Popovich’s squad increased its tempo, out-shooting Spain 72-60. Without the need to bring the ball up the floor every time, Tatum ran his defensive rebounds up the floor faster than we saw him do so in Boston.

On defense, he largely stayed home on the weak side of Spanish sets, as he rarely got thrown into pick-and-rolls. When screening action approached, he communicated and found his assignments, fronting Marc Gasol in the second half to initially prevent an entry pass before fouling him once it eventually came for one of the few plays he got beat on in the win.

Another came on an initially successful closeout on Sergio Rodriguez where he fell asleep and allowed Rodriguez to reposition on the other wing for a three. It resembled a baffling first quarter player where Bam Adebayo let Pau Gasol walk past him on an and-one free throw miss and flush a put-back dunk home.

Rubio peppered the US with shots in the half court to buoy Spain’s first-half lead, finishing 6-for-13 with 23 points in a performance that captivated Celtics fans hungry for extra point guard depth. Tatum sent one of his shots away with persistence on the fast break, patiently trailing him and rising to block a layup off the rim.

Tatum swung two passes to Johnson for corner threes, found him underneath on a fast break and targeted LaVine and Lillard for additional threes making his passing night all the more impactful. Another well-placed kick-out ended in a miss, while Tatum’s first step consistently collapsed the Spanish defense.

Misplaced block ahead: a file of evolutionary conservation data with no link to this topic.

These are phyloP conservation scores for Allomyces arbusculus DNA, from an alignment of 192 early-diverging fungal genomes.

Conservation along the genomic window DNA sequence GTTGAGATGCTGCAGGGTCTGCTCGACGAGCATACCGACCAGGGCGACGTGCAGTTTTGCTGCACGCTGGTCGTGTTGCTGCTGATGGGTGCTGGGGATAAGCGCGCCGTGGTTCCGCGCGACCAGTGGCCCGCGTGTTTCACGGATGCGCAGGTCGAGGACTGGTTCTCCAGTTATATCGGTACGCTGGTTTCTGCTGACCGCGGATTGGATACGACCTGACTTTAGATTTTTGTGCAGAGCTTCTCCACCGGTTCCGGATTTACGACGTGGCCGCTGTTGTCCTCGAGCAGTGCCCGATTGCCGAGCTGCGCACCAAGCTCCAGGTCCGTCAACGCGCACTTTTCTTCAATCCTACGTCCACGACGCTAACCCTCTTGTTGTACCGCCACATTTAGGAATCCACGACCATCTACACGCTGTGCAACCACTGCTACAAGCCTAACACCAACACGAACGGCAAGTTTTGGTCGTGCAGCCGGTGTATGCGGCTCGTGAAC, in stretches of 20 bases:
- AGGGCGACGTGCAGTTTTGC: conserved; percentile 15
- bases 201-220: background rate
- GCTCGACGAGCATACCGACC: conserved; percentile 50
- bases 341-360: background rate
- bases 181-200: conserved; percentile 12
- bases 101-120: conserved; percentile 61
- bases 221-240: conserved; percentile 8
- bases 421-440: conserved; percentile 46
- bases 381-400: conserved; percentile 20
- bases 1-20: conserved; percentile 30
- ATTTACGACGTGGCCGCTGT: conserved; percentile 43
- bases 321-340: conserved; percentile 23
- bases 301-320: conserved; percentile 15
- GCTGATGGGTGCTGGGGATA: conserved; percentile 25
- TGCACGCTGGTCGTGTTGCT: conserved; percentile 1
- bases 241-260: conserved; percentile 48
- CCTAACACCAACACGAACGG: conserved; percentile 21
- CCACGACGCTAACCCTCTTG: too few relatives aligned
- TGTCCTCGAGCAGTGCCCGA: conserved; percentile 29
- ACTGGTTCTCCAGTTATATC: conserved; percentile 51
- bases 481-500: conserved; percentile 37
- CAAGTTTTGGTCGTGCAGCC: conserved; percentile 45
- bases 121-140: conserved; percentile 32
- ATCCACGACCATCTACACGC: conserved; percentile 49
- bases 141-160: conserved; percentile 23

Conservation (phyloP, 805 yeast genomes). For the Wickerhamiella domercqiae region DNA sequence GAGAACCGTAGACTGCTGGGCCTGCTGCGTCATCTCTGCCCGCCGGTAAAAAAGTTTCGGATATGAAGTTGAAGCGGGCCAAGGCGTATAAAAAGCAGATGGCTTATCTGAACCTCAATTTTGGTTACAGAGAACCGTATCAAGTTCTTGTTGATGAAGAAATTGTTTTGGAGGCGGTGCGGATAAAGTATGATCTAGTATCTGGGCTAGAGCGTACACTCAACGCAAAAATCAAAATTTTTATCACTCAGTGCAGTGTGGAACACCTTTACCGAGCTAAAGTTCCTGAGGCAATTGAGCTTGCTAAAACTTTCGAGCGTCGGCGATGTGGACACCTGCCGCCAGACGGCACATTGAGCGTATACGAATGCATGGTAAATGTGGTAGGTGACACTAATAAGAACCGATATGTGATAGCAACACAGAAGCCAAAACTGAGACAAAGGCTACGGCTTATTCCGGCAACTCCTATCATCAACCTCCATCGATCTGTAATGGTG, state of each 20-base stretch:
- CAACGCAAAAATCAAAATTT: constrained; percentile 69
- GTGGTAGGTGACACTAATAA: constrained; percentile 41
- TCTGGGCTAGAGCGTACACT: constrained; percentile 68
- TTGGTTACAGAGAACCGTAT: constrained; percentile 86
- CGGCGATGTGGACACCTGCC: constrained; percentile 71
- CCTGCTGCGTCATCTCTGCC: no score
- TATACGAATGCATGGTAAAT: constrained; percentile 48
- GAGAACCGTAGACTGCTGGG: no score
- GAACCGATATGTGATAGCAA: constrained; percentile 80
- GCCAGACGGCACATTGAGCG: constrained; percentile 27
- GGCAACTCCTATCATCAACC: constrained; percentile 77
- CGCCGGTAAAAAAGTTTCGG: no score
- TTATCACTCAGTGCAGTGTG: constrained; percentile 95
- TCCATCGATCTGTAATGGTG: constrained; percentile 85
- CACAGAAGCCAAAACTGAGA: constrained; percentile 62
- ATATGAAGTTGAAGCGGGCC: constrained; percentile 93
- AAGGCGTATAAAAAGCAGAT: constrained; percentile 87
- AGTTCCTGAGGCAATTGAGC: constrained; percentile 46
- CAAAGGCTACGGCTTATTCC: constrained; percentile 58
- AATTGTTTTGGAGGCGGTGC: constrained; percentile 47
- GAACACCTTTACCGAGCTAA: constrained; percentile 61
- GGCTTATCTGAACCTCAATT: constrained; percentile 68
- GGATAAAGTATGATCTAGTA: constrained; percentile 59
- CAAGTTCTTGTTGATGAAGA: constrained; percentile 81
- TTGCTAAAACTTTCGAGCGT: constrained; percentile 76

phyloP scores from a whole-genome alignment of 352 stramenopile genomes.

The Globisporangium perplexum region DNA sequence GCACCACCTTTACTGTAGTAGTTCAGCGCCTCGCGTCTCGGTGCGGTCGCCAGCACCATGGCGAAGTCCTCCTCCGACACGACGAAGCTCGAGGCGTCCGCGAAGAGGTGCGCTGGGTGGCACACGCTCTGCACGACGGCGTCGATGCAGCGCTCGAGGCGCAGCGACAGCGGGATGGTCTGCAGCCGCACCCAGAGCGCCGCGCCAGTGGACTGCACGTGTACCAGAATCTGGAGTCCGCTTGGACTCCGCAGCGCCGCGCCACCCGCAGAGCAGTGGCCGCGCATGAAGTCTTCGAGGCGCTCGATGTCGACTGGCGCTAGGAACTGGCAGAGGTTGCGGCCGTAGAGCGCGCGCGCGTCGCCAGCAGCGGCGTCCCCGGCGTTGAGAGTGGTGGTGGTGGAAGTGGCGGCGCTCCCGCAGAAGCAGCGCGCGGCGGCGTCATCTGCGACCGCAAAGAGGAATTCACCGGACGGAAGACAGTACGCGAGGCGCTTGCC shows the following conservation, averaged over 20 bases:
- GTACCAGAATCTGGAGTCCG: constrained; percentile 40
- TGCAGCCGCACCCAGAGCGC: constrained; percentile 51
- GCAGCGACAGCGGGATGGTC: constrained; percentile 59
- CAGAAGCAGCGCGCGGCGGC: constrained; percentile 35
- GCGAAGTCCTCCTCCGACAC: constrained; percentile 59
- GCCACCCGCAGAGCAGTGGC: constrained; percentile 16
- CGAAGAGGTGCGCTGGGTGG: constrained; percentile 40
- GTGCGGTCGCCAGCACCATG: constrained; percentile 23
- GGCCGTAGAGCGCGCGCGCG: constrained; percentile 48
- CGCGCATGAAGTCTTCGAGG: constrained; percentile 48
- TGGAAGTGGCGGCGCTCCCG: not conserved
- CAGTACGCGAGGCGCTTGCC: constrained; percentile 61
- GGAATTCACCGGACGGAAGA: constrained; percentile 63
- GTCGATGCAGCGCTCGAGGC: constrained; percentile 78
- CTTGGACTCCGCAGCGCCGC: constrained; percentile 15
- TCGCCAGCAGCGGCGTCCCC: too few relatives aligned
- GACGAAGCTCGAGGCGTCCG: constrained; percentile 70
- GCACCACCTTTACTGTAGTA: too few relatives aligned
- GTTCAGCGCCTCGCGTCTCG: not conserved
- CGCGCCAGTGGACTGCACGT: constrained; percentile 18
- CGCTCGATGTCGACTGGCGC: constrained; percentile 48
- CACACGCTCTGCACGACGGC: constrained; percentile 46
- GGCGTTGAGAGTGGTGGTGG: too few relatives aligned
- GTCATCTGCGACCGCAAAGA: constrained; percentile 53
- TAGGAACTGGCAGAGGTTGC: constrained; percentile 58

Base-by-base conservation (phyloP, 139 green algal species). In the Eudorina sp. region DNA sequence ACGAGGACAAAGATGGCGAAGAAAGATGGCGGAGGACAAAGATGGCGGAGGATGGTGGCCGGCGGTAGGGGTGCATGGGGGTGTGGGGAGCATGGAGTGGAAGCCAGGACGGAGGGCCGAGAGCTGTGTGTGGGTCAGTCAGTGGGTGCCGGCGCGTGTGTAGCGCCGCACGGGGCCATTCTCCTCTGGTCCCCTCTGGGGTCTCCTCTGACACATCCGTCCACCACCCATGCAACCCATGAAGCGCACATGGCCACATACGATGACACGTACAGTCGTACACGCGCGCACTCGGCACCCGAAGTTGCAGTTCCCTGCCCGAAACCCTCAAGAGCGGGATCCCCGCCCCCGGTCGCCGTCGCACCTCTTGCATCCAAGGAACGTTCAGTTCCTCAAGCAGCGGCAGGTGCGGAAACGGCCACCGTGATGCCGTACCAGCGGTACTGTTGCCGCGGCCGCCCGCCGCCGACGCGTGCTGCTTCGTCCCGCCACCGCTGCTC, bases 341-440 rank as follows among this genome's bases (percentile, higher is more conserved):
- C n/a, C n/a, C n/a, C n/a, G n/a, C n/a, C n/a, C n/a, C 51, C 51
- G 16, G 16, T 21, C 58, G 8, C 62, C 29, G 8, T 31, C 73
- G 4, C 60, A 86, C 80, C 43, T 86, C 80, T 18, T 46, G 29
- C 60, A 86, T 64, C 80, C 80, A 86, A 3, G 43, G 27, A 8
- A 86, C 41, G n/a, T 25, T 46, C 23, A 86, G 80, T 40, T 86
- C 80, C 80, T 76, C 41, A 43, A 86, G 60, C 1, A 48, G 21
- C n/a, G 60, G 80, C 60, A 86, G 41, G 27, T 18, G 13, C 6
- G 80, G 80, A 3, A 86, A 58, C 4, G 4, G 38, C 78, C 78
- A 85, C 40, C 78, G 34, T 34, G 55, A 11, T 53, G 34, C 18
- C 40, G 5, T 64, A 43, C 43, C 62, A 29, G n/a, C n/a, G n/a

He contributed several hockey style assists as the ball popped far more for the Americans, navigating a low post double team through Lillard to find the opposite corner midway through the fourth.

“We all know how to play basketball,” he said after the Nigeria loss. “Moving, passing to one guy and letting him do his thing. We have a lot of great isolation players, but in this deal we’re going to have to play together and figure out what works best with certain guys out there and getting other guys easy shots instead of for ourselves.”

Green’s expanded presence on the floor and eye for cutters, along with Durant’s propensity to draw a late double team helped free Tatum for two baseline cuts that all sealed the win with a double-figure lead. Shooters on the wings gave Tatum outlets for his chances at dribble drives, something that wasn’t always present in the corner on the Celtics this past season.

Johnson and Tatum’s chemistry prickled Wikipedia searchers who found the Celtics passed twice on the young Spurs wing in the 2019 NBA Draft.

Tatum’s playmaking burst, particularly in traffic amidst sizable Spanish defenders, is both an encouraging step for him this summer and promising progression in his role on Team USA.

If his summer is spent swinging kick-outs, practicing angles and generating good will amongst other NBA stars it’ll be worth the lingering fears that he’s overexerting himself by participating in the tournament. He’s yet to surpass 30 minutes with the US and more depth will be coming for Sunday’s Olympic opener against France at 8 a.m. EST.

Selfishly, we’ll all hope it follows an iconic Game 7 and awkward plane ride the next day for Milwaukee and Phoenix’s holdouts.